If you really want a career in law then yes, a degree is worth it. I couldn't imagine myself doing anything else. Debt is a huge consideration, there's the degree costs but then the postgrad, either LPC or bar course, fees to consider. But, again, if you want a career in law it's not going to be fatal. I'm working 7 days a week at the minute to afford my LPC.

It's not easy at all to get into a firm. Finding a training contract is incredibly hard, and a pupillage is even worse. But, if you put the effort in to your course, get a load of work experience and voluntary work you'll have a good shot.

As for what it's like being a lawyer - get work experience. It's the most useful way of appreciating the work.


Posted from TSR Mobile
Congratulations with your contract!
What kind of work experience are they looking for? Did you get any and if so, what were they? Sorry to be nosey!
How do I even go about getting work experience?! Haha! :laugh:


(Original post by futbol)
This kind of lawyer?

HAHAHAHAHA! :laugh::laugh: :laugh: :laugh:
1
reply
TurboCretin
Badges: 16
Rep:
?
#11
Report 4 years ago
#11
(Original post by jake.surfer)
My A-Level's are not exactly essay based and I have a science as well as mathematics on my side. Universities state that there are no "specific" subjects they want or are looking for when applying to university, so I'm a little stuck.
Not necessarily a problem for law degrees.

(Original post by jake.surfer)
"Is it worth taking on a law degree at university?"
If you think you'll enjoy it, yes. Otherwise, you may be better off studying something else and converting. For law career purposes, the important considerations here are to go to a target university and to get good marks on your degree.

(Original post by jake.surfer)
"Would it be easy to get a job in a lawyer firm? (UK) - I have family members who are barristers in large firms, one of which is the director."
It isn't easy to get a job in a City firm - there's a lot of competition. Family contacts help a lot, although what you say here is confusing as barristers don't (generally) work in firms and firms don't (generally) have directors as such. Anyway, if you have lawyer family members then ask them if they could get you some work experience.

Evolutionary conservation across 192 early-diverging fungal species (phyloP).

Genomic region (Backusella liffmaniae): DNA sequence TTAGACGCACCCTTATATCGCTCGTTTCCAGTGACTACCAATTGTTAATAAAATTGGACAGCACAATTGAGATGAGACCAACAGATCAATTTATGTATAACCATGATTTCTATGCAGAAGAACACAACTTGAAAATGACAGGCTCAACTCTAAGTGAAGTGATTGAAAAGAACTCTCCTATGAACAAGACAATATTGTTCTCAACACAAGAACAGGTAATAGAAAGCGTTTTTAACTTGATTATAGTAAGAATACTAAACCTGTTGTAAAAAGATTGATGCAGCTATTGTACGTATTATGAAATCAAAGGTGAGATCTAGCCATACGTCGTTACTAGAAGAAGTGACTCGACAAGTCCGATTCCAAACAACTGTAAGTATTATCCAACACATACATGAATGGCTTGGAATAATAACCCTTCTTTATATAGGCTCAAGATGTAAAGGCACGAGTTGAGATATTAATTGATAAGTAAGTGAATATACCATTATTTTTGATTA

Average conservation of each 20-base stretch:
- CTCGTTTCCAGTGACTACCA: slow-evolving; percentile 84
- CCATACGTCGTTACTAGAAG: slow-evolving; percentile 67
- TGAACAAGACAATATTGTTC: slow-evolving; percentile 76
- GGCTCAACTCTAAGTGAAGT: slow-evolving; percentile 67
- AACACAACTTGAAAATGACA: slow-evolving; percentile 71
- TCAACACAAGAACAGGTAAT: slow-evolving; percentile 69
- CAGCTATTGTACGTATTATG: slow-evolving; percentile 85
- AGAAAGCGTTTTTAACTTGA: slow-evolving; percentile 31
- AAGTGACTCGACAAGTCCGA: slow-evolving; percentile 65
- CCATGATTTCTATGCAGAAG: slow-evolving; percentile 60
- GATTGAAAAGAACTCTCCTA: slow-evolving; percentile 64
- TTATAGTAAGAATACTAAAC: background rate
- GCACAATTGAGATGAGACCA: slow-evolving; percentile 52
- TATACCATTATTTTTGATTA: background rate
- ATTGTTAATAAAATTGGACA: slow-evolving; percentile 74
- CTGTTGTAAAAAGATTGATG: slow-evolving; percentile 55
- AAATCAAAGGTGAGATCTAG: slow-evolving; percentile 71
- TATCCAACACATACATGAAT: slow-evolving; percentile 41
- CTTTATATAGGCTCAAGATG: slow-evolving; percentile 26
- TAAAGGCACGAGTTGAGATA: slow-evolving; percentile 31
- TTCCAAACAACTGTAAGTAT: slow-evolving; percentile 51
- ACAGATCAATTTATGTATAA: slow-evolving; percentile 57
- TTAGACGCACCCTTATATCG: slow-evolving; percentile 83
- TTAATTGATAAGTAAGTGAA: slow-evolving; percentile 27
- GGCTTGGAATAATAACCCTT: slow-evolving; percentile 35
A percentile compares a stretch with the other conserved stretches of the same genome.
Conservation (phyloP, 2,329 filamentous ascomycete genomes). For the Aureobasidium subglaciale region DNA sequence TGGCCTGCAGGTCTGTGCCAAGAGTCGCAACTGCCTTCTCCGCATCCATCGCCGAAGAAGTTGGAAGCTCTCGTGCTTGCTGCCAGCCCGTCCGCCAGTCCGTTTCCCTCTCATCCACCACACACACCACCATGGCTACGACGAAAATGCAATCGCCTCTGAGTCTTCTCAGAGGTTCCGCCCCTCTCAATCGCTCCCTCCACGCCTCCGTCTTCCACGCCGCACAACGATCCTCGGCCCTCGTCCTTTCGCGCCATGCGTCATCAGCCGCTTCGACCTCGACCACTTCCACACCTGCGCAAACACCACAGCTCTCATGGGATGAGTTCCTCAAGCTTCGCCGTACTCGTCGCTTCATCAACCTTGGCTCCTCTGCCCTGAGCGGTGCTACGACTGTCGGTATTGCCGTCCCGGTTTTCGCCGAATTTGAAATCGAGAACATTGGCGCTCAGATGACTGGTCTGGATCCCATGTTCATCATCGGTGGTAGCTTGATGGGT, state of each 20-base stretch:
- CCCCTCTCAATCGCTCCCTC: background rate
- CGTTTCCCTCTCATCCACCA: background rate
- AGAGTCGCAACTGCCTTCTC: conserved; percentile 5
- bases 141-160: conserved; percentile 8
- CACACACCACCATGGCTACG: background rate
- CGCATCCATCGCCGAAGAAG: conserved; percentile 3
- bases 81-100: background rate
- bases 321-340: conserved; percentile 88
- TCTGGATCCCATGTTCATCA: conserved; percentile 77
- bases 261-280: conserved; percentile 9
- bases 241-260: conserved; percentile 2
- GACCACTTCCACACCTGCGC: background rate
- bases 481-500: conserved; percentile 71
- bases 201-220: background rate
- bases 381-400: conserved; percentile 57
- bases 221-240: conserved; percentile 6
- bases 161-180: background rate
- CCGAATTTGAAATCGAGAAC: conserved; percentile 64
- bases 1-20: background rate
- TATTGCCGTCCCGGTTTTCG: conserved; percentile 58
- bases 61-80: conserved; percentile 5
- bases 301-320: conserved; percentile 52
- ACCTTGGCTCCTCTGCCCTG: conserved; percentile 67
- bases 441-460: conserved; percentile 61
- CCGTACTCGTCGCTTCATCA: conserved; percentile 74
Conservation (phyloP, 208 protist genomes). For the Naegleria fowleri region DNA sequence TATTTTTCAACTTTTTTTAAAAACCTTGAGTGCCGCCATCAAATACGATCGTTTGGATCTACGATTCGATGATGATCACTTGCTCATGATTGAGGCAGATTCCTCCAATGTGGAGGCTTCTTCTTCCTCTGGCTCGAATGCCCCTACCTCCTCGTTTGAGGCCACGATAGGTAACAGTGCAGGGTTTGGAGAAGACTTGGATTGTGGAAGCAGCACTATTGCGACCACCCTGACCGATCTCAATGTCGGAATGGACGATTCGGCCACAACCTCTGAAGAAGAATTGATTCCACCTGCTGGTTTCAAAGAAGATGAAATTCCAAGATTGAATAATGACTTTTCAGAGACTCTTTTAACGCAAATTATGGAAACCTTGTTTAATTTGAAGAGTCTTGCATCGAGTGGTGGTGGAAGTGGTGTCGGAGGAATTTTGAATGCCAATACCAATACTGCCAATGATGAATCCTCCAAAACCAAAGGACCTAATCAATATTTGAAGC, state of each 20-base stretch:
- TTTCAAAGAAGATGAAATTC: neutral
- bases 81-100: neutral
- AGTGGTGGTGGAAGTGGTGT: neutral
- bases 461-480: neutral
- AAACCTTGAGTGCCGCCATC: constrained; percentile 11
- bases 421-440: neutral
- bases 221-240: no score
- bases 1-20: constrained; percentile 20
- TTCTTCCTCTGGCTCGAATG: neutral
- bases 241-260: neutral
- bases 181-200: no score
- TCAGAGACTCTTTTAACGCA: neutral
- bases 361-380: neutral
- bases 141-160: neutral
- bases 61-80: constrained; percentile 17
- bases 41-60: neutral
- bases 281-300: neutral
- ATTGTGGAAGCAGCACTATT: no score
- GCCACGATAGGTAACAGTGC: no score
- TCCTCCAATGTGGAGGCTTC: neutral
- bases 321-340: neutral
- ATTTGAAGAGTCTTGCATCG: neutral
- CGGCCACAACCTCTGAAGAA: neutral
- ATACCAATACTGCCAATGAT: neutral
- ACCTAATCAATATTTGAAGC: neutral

(Original post by jake.surfer)
"Is it really worth all of that debt I get into through doing the law degree and completing further education?"
I don't want to ask how long a piece of string is, but it really does depend. Can we gaze into a crystal ball and say whether you'll get a legal job? No, not really. Will a law degree make you more attractive (by itself) than many other degrees? Probably not. From that point of view, I would only recommend a law degree on the basis you'd enjoy the degree itself. That should be what guides your decision about whether it will be 'worth it'.

(Original post by jake.surfer)
And then, one last question: what is it like to be a lawyer? I prefer prosecuting rather then defending, but I take it prosecution and defending both come into the contract, right? As long as you can win cases through doing both.. (I have no clue!)
Many lawyers never go to court, and many who do don't do criminal work. You should read up on the differences between the role of solicitors and barristers, and the differences between civil and criminal work (both of which are done by both solicitors and barristers).

Big commercial firms have a lot of 'insight' videos online. Type 'Allen & Overy' or 'Linklaters' into YouTube.

This gives a quick overview of different practice areas:
http://www.chambersstudent.co.uk/practice-areas
0
reply
Crazy Jamie
Badges: 15
Rep:
?
#12
Report 4 years ago
#12
Most of your questions have already been addressed, but just to rattle through the easy answers so you have them all in one place:

Should you do a law degree? Yes, but only if you have an interest in law as an academic subject. If you have a burning interest in something else, do a different degree and then do the GDL to convert. Your degree classification is very important, and you're more likely to do well at a degree that you are genuinely interested in.